Until then, claim your inner MamaBear and hold your baby.
The material included in this blog is for informational purposes only. It is not intended nor implied to be a substitute for professional medical advice. The viewer should always consult her or his healthcare provider to determine the appropriateness of the information for their own situation. Krystyna and Bruss Bowman and Bowman House, LLC accept no liability for the content of this site, or for the consequences of any actions taken on the basis of the information provided. This blog contains information about our classes available in Chandler, AZ and Payson, AZ and is not the official website of The Bradley Method®. The views contained in this video and on our blog do not necessarily reflect those of The Bradley Method® or the American Academy of Husband-Coached Childbirth®.
|Posted on October 26, 2012 at 3:17 AM||comments (1)|
Here is a collection of information for a mom who wants to increase her milk supply. This post is dedicated to M.F., a new mama who is as sweet as can be and who wants to do the very best for her baby, including pumping for him while she is at work. Do you have any tips to share with her to help her keep her supply up, or how to successfully balance working out of the home and breastfeeding, or anything else that is on your heart or mind?
She is already off to a great start by making the most of their time together wearing him in her wrap… please write her a note in the comments.
The first thing I recommend is talking with a reputable Lactation Consultant, IBCLC, or Peer Counselor, such as a La Leche League Leader. These people are trained to help moms and babies have successful breastfeeding relationships and have lots of experience to draw from.
In addition to doing that, here are my top five picks from previous posts and from websites that I have posted on our Pinterest Boards.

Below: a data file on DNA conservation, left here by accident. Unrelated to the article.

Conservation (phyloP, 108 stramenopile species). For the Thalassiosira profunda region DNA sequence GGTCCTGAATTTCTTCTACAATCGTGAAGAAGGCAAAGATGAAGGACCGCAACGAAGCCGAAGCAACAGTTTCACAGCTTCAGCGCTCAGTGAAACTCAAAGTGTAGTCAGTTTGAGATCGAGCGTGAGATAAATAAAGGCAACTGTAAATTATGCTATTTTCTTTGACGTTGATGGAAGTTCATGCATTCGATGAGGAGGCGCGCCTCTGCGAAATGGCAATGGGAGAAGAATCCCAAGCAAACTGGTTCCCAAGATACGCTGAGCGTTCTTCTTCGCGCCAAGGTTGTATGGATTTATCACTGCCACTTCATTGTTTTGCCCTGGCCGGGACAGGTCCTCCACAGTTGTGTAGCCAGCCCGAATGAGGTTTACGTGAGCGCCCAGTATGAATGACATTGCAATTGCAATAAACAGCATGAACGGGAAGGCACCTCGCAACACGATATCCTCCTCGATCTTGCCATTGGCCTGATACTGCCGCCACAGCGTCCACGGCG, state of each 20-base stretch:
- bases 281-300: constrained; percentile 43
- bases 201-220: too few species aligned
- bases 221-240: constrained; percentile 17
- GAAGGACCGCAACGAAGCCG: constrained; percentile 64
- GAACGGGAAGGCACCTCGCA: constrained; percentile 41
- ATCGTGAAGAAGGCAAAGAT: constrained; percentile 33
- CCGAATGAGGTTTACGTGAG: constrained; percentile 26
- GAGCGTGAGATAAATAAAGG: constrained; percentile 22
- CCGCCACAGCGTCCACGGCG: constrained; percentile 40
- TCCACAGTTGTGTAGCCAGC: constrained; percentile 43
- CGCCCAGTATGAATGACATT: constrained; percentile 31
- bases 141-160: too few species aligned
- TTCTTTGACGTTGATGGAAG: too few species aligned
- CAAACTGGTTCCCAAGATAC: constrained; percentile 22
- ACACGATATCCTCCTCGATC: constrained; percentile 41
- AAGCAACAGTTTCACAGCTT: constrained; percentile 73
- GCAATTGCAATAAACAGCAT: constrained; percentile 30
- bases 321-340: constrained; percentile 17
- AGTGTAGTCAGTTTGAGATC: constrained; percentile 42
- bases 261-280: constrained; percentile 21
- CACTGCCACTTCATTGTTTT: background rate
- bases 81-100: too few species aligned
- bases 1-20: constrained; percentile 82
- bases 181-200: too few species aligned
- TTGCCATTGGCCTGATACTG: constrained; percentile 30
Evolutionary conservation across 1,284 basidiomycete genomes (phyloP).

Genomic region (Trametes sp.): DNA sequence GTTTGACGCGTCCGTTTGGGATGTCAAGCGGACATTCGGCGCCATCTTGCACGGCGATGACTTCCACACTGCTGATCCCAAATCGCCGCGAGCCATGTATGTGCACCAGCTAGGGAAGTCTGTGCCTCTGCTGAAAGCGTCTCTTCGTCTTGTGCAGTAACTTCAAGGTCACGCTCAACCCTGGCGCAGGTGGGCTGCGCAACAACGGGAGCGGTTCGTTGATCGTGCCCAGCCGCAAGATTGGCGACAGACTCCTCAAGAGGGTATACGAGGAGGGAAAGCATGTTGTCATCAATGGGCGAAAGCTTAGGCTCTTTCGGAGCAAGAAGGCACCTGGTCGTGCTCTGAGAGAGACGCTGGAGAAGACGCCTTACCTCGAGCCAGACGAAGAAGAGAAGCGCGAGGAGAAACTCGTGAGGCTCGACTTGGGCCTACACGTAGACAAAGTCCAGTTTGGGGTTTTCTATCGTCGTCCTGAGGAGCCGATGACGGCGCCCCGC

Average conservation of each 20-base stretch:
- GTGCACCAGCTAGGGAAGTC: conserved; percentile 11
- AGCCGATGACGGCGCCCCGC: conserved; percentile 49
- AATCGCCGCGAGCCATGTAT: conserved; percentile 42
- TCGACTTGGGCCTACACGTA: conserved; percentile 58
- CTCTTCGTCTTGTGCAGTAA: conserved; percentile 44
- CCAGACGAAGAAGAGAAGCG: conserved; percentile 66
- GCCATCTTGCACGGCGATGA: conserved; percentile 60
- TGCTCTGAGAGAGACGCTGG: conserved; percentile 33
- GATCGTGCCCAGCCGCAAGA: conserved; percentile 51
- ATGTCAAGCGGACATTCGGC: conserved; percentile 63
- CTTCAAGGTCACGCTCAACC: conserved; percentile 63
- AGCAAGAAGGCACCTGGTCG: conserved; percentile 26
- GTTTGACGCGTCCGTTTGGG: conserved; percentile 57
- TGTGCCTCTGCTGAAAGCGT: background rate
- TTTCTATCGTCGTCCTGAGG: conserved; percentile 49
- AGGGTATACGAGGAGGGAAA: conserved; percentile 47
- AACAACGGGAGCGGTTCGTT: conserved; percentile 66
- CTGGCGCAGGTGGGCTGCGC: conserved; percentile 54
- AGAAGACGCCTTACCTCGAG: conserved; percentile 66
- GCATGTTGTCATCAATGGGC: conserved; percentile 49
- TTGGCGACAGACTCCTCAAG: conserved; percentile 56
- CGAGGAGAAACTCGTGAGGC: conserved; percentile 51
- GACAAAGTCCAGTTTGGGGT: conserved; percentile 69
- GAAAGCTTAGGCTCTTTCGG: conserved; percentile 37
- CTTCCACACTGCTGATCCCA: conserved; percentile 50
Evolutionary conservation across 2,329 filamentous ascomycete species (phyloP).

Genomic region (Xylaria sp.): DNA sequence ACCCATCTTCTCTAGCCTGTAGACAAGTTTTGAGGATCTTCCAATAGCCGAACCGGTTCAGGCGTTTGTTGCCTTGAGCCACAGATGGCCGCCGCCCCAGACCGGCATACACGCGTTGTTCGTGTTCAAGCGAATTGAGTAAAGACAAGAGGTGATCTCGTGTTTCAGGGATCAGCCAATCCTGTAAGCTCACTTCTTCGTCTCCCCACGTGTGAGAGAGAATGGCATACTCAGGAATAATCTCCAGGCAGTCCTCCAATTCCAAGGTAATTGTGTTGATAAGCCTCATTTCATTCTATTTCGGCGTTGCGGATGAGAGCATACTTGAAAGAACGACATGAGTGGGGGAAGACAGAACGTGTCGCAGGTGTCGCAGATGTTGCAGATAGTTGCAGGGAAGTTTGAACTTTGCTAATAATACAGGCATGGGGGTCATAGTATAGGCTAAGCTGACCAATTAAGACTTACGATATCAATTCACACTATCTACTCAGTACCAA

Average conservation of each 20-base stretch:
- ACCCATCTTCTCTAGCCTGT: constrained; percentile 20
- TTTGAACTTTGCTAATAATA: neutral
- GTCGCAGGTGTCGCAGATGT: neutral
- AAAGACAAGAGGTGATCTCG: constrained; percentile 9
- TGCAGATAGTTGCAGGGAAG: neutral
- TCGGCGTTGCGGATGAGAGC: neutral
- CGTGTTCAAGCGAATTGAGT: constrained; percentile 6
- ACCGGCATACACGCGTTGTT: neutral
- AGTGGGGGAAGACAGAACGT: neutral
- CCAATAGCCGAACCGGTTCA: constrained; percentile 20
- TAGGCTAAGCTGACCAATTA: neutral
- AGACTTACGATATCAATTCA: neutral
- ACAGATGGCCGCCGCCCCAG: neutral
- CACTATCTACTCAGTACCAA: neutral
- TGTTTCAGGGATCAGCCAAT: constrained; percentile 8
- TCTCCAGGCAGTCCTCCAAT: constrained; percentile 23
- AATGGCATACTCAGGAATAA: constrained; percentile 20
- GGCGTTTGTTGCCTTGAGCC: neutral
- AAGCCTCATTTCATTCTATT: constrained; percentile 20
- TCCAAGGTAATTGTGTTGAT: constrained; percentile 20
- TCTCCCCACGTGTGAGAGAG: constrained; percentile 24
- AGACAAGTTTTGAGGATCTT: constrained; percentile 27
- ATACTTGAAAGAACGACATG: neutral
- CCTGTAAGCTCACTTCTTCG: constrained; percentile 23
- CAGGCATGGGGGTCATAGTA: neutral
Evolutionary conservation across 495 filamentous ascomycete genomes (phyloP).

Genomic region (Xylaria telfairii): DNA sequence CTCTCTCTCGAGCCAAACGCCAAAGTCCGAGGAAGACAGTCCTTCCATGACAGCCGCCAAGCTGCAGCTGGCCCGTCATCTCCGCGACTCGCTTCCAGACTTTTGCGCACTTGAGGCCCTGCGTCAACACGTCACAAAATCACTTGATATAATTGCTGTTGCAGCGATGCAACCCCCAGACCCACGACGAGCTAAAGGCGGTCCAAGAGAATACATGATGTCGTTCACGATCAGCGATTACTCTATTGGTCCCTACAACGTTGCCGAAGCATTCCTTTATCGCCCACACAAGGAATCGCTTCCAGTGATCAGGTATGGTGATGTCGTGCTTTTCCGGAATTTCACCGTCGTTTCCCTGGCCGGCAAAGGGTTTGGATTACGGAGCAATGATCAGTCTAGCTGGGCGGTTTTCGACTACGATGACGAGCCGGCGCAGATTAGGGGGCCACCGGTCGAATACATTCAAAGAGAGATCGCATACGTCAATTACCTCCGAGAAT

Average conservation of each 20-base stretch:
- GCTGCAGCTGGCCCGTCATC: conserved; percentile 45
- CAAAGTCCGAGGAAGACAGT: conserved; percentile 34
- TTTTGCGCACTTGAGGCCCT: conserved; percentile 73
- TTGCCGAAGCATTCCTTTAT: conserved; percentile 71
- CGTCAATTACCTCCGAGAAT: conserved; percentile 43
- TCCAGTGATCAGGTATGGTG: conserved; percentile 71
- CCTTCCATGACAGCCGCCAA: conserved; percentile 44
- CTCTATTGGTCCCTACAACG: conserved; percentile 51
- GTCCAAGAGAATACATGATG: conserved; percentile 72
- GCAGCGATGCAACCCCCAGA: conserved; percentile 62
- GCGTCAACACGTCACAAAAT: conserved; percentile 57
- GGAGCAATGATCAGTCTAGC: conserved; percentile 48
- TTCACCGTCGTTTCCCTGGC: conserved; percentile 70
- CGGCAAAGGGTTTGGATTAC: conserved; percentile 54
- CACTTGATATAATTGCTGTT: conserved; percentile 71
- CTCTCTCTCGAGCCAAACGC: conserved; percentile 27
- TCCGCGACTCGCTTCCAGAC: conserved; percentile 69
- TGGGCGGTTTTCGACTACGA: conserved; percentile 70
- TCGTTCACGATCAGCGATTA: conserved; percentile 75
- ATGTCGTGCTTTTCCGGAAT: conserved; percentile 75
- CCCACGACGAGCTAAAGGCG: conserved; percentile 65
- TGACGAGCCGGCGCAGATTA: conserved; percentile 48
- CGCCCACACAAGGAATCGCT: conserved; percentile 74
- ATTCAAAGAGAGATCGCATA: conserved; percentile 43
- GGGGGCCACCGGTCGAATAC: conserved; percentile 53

1.) Talisha’s favorite products to increase milk supply.
See her review of Motherlove and GoLacta products – which one might be the right blend for you?
2.) Answer to the age-old question, “How much milk do babies need?”
Kelly Bonyata, BS, IBCLC, the knowledgable blogger and administrator at kellymom.com offers comfort to ease a pumping mom’s mind and practical steps to help her achieve her pumping goals:
“Many mothers wonder how much expressed breastmilk they need to have available if they are away from baby.
In exclusively breastfed babies, milk intake increases quickly during the first few weeks of life, then stays about the same between one and six months (though it likely increases short term during growth spurts). Current breastfeeding research does not indicate that breastmilk intake changes with baby’s age or weight between one and six months. After six months, breastmilk intake will continue at this same level until — sometime after six months, depending in baby’s intake from other foods — baby’s milk intake begins to decrease gradually…”
Read the rest of the article HERE
3.) Make the Most of Pumping Sessions
Here is a practical tip from the NICU…cover your collection containers while you pump!
Read more HERE
The other common ways to be more relaxed during let-down and pumping is to look at a picture of your baby and/or listen to their favorite lullabies. Nowadays with smart phones, you could even video your baby and watch that to have sights and their sounds to help you relax and remember why pumping is worth the effort every time.